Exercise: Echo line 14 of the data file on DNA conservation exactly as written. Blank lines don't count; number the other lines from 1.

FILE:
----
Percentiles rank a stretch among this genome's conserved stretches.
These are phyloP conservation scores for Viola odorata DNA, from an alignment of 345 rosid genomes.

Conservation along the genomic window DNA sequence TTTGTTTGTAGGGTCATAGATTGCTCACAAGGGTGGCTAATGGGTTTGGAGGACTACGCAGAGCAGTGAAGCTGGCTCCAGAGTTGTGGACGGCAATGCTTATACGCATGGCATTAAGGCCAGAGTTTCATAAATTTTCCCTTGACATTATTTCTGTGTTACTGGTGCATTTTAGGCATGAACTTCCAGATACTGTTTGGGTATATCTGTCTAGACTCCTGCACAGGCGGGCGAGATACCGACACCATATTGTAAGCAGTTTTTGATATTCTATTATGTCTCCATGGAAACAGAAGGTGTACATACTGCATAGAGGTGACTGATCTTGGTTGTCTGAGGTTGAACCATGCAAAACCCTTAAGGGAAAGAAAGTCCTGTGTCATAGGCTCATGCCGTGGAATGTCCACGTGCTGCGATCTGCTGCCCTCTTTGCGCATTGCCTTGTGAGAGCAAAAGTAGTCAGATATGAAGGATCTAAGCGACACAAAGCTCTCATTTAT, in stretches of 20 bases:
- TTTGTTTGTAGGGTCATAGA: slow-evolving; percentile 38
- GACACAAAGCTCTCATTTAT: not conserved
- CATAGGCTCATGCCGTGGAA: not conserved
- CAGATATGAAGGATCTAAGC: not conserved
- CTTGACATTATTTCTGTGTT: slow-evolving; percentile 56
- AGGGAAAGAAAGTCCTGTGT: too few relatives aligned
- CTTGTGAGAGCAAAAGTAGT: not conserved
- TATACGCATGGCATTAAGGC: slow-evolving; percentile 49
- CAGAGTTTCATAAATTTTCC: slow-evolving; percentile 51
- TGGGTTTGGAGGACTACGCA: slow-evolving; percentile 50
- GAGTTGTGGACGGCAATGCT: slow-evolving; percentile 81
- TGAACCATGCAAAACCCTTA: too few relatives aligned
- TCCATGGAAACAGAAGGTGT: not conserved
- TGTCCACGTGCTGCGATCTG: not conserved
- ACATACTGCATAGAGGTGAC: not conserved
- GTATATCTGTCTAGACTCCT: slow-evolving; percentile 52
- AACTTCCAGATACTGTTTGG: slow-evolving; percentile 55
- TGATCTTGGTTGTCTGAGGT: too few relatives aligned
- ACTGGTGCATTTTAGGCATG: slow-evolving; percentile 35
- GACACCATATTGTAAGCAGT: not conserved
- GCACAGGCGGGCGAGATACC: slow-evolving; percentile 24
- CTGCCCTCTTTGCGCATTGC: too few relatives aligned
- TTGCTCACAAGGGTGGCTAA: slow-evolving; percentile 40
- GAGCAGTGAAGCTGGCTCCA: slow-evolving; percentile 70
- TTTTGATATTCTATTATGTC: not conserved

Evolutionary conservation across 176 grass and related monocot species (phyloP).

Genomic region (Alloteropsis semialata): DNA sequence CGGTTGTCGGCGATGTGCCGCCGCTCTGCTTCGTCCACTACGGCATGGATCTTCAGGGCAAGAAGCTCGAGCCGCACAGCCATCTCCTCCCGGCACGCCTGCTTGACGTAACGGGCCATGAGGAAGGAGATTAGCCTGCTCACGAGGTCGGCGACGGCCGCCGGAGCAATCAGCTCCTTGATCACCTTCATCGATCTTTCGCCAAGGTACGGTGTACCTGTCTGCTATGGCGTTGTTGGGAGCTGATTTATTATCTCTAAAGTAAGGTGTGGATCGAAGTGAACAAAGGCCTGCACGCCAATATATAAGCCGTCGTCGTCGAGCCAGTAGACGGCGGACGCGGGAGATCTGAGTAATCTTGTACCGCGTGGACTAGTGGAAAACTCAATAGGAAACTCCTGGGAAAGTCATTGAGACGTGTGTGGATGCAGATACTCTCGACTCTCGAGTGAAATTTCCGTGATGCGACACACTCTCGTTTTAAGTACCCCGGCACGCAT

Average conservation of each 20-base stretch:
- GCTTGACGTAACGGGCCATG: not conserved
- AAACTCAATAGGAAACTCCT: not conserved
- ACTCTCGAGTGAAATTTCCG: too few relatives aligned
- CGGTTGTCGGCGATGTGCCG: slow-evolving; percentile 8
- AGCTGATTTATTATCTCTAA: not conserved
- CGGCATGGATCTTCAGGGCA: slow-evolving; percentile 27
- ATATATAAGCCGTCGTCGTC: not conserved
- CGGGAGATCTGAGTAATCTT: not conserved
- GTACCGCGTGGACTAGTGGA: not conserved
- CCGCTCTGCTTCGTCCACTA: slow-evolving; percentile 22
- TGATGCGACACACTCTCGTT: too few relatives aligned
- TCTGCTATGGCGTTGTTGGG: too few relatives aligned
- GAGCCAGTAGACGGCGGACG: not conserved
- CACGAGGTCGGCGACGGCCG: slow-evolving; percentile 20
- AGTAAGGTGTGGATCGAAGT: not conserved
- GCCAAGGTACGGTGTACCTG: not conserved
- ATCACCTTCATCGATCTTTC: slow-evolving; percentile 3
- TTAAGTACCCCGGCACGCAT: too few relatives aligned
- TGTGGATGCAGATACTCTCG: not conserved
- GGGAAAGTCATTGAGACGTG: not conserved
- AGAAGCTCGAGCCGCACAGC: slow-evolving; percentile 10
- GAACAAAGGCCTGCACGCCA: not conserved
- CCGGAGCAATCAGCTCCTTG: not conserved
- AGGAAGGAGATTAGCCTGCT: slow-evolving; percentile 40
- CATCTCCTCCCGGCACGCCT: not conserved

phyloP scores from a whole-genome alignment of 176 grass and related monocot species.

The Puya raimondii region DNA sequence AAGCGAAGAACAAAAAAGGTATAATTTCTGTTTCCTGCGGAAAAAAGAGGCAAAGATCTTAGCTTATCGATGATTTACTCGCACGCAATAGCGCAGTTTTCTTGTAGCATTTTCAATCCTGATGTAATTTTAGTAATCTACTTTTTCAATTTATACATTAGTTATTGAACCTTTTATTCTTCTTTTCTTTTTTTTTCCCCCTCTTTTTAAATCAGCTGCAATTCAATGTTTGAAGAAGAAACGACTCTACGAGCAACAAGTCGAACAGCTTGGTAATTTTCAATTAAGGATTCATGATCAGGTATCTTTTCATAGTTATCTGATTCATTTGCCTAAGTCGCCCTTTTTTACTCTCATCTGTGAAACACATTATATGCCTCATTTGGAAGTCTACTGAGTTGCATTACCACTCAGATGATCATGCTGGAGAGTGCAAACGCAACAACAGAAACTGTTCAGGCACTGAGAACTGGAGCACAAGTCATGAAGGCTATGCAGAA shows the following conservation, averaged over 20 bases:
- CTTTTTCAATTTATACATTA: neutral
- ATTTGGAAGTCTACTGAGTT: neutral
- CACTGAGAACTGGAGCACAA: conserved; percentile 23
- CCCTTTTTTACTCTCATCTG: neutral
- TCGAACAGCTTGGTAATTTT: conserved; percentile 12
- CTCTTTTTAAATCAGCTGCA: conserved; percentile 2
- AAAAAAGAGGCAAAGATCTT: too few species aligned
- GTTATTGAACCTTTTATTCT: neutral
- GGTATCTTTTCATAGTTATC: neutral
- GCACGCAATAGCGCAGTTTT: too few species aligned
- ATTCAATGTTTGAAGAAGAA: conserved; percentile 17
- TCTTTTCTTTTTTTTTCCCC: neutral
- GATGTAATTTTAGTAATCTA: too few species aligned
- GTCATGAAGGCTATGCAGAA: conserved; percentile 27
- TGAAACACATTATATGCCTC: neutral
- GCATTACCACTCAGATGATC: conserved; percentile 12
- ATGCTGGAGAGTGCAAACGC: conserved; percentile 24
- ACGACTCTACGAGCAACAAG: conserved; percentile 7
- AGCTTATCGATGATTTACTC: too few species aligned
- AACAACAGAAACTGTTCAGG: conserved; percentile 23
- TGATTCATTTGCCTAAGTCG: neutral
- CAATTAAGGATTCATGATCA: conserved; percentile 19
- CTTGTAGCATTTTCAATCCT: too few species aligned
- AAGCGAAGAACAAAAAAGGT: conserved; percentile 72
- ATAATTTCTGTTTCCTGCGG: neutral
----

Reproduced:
- GAGTTGTGGACGGCAATGCT: slow-evolving; percentile 81